npm Blog (Archive)

The npm blog has been discontinued.

Updates from the npm team are now published on the GitHub Blog and the GitHub Changelog.

CouchDB vulnerabilities and the npm registry

Recently a serious vulnerability in Apache CouchDB was discovered, patched, and disclosed. In this post we discuss its impact on the npm registry and correct some incorrect speculation on that impact.

The npm package registry is a well-known deployment of Apache CouchDB and we occasionally sing its praises in public. (To recap: it’s wonderfully easy operationally, and its replication features are its superpower.) Recently, two security vulnerabilities were found and patched in Couch. You can read the details in their blog post: Apache CouchDB CVE-2017-12635 and CVE-2017-12636. The CouchDB project very kindly let us know that we would want to patch our public-facing services on their next software release. They did not disclose to us the details of the vulnerability, but advised us it was serious. We followed our usual operational procedures and updated.

The person who discovered one of the vulnerabilities patched, Max Justicz, has written their own blog post on the topic: Remote Code Execution in CouchDB (and Privilege Escalation in the npm Registry). They raise some questions in this blog post about how npm might have been affected by this vulnerability. In particular I’d like to address this speculation:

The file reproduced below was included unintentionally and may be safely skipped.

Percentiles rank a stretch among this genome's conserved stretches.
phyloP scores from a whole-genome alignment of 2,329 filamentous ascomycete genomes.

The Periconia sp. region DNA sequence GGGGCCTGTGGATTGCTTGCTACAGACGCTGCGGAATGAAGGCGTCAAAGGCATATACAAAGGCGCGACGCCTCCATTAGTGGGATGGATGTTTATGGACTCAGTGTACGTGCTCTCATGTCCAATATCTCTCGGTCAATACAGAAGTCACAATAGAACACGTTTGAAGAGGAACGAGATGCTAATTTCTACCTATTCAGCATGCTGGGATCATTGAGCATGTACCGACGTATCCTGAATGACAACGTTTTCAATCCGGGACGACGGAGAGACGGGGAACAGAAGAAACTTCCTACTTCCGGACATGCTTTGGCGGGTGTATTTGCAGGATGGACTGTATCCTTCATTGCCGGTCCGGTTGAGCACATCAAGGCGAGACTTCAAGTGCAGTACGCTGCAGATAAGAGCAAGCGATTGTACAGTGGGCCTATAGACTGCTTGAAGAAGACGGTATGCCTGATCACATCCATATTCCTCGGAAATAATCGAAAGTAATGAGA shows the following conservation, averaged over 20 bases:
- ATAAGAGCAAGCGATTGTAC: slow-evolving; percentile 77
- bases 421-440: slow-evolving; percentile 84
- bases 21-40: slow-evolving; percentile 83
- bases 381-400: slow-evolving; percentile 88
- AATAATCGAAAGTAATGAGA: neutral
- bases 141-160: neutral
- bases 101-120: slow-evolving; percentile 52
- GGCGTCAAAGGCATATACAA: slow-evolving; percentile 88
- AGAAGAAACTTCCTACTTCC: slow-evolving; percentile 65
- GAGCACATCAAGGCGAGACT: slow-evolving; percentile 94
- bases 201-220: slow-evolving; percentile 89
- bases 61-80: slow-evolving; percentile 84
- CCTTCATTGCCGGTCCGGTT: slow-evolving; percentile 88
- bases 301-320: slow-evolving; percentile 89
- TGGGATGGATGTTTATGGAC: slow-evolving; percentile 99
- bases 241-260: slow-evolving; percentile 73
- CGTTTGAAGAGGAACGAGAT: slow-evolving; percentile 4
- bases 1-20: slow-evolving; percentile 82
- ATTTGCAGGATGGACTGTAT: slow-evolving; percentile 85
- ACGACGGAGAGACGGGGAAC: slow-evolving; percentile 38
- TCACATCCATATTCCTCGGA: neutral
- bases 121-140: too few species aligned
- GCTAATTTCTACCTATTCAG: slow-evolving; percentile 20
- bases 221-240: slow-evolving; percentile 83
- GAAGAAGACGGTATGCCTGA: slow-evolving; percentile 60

I am almost certain that was vulnerable to the privilege escalation/admin account creation part of this attack, which would have allowed an attacker to modify packages. This is because user creation on npm is more or less identical to the vanilla CouchDB user creation flow.

This speculation, while reasonable, is incorrect. Neither the public npm registry nor npm Enterprise installations are vulnerable to this bug because they do not use the CouchDB user system. The API presented is identical to CouchDB for compatibility with older versions of the npm client, but it is implemented via a proxy service that intercepts requests, rewrites them, and forwards them to another microservice. npm’s user and access control data is stored in postgresdb. This has been true since early 2015.

There were two services that were vulnerable to the bug until patched, however, as speculated in the blog post: our two public replication services. is our legacy replication service, which provides a CouchDB changes feed for all unscoped packages in the registry. is a replication service for all public packages in the registry, including scoped packages. (These are packages with names like @slack/client or @std/esm.) We patched those CouchDB instances last week when the fix for this vulnerability landed.

We do not allow publication to these two CouchDB instances, so a breach would not have affected data in the npm registry. (Package data is downstreamed into these services through means decoupled from main registry operations.)

We deeply appreciate the responsible disclosure and cooperative spirit displayed by Max Justicz, who also made sure we were patched in advance of making his blog post. If you are aware of a package vulnerability or a vulnerability in any of npm’s system, please do contact us via email: